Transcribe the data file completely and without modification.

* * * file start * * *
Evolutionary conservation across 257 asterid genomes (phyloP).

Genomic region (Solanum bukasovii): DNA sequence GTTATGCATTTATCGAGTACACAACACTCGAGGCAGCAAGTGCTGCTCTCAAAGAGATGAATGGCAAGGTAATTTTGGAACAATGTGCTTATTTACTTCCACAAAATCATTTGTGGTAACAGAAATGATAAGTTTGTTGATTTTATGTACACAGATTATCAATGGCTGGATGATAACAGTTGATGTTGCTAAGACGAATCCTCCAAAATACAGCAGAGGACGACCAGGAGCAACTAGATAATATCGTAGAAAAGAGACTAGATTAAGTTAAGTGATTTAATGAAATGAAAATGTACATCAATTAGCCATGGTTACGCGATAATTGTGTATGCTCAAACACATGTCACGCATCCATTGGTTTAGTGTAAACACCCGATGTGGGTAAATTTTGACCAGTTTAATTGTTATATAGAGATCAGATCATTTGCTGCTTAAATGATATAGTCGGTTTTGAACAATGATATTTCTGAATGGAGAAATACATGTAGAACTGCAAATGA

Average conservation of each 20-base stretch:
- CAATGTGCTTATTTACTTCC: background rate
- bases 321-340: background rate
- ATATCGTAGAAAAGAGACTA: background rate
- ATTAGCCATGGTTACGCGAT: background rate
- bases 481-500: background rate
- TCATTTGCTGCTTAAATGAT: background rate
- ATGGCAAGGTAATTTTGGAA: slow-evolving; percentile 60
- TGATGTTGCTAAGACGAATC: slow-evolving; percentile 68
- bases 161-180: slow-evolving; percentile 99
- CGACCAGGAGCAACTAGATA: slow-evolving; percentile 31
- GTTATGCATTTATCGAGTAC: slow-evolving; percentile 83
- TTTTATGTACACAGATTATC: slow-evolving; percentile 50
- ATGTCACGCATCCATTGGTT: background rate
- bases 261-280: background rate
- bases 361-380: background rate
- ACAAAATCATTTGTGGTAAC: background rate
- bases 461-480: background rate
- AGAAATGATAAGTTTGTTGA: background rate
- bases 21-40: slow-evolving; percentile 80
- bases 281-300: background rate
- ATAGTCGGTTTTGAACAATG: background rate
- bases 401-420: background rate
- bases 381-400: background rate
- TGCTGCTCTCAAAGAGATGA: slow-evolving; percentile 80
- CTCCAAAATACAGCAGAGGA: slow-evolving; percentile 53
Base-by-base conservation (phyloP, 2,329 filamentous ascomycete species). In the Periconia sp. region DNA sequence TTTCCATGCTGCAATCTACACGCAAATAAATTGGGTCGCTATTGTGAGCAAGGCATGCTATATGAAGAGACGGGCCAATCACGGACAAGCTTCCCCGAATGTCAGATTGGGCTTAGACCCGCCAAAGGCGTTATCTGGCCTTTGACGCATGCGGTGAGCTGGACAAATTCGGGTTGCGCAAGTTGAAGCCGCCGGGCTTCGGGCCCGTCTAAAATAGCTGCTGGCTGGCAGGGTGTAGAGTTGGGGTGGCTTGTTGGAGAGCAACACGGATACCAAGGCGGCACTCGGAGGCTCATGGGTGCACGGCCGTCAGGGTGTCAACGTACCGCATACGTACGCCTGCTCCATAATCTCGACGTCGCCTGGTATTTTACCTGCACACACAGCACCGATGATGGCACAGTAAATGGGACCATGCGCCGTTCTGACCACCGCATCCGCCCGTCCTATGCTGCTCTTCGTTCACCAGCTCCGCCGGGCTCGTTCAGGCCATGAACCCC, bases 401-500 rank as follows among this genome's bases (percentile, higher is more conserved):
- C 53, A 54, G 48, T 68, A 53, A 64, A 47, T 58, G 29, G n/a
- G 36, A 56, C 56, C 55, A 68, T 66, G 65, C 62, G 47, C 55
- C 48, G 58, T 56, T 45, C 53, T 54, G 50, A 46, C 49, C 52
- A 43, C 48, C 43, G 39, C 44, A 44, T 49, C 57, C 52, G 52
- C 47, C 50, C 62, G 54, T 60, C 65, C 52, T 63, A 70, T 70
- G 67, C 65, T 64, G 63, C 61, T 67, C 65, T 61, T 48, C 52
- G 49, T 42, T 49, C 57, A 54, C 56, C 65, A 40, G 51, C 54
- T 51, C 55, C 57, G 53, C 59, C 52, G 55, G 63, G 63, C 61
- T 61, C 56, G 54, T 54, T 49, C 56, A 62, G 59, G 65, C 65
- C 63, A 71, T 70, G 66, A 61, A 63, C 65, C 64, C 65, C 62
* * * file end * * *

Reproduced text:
Evolutionary conservation across 257 asterid genomes (phyloP).

Genomic region (Solanum bukasovii): DNA sequence GTTATGCATTTATCGAGTACACAACACTCGAGGCAGCAAGTGCTGCTCTCAAAGAGATGAATGGCAAGGTAATTTTGGAACAATGTGCTTATTTACTTCCACAAAATCATTTGTGGTAACAGAAATGATAAGTTTGTTGATTTTATGTACACAGATTATCAATGGCTGGATGATAACAGTTGATGTTGCTAAGACGAATCCTCCAAAATACAGCAGAGGACGACCAGGAGCAACTAGATAATATCGTAGAAAAGAGACTAGATTAAGTTAAGTGATTTAATGAAATGAAAATGTACATCAATTAGCCATGGTTACGCGATAATTGTGTATGCTCAAACACATGTCACGCATCCATTGGTTTAGTGTAAACACCCGATGTGGGTAAATTTTGACCAGTTTAATTGTTATATAGAGATCAGATCATTTGCTGCTTAAATGATATAGTCGGTTTTGAACAATGATATTTCTGAATGGAGAAATACATGTAGAACTGCAAATGA

Average conservation of each 20-base stretch:
- CAATGTGCTTATTTACTTCC: background rate
- bases 321-340: background rate
- ATATCGTAGAAAAGAGACTA: background rate
- ATTAGCCATGGTTACGCGAT: background rate
- bases 481-500: background rate
- TCATTTGCTGCTTAAATGAT: background rate
- ATGGCAAGGTAATTTTGGAA: slow-evolving; percentile 60
- TGATGTTGCTAAGACGAATC: slow-evolving; percentile 68
- bases 161-180: slow-evolving; percentile 99
- CGACCAGGAGCAACTAGATA: slow-evolving; percentile 31
- GTTATGCATTTATCGAGTAC: slow-evolving; percentile 83
- TTTTATGTACACAGATTATC: slow-evolving; percentile 50
- ATGTCACGCATCCATTGGTT: background rate
- bases 261-280: background rate
- bases 361-380: background rate
- ACAAAATCATTTGTGGTAAC: background rate
- bases 461-480: background rate
- AGAAATGATAAGTTTGTTGA: background rate
- bases 21-40: slow-evolving; percentile 80
- bases 281-300: background rate
- ATAGTCGGTTTTGAACAATG: background rate
- bases 401-420: background rate
- bases 381-400: background rate
- TGCTGCTCTCAAAGAGATGA: slow-evolving; percentile 80
- CTCCAAAATACAGCAGAGGA: slow-evolving; percentile 53
Base-by-base conservation (phyloP, 2,329 filamentous ascomycete species). In the Periconia sp. region DNA sequence TTTCCATGCTGCAATCTACACGCAAATAAATTGGGTCGCTATTGTGAGCAAGGCATGCTATATGAAGAGACGGGCCAATCACGGACAAGCTTCCCCGAATGTCAGATTGGGCTTAGACCCGCCAAAGGCGTTATCTGGCCTTTGACGCATGCGGTGAGCTGGACAAATTCGGGTTGCGCAAGTTGAAGCCGCCGGGCTTCGGGCCCGTCTAAAATAGCTGCTGGCTGGCAGGGTGTAGAGTTGGGGTGGCTTGTTGGAGAGCAACACGGATACCAAGGCGGCACTCGGAGGCTCATGGGTGCACGGCCGTCAGGGTGTCAACGTACCGCATACGTACGCCTGCTCCATAATCTCGACGTCGCCTGGTATTTTACCTGCACACACAGCACCGATGATGGCACAGTAAATGGGACCATGCGCCGTTCTGACCACCGCATCCGCCCGTCCTATGCTGCTCTTCGTTCACCAGCTCCGCCGGGCTCGTTCAGGCCATGAACCCC, bases 401-500 rank as follows among this genome's bases (percentile, higher is more conserved):
- C 53, A 54, G 48, T 68, A 53, A 64, A 47, T 58, G 29, G n/a
- G 36, A 56, C 56, C 55, A 68, T 66, G 65, C 62, G 47, C 55
- C 48, G 58, T 56, T 45, C 53, T 54, G 50, A 46, C 49, C 52
- A 43, C 48, C 43, G 39, C 44, A 44, T 49, C 57, C 52, G 52
- C 47, C 50, C 62, G 54, T 60, C 65, C 52, T 63, A 70, T 70
- G 67, C 65, T 64, G 63, C 61, T 67, C 65, T 61, T 48, C 52
- G 49, T 42, T 49, C 57, A 54, C 56, C 65, A 40, G 51, C 54
- T 51, C 55, C 57, G 53, C 59, C 52, G 55, G 63, G 63, C 61
- T 61, C 56, G 54, T 54, T 49, C 56, A 62, G 59, G 65, C 65
- C 63, A 71, T 70, G 66, A 61, A 63, C 65, C 64, C 65, C 62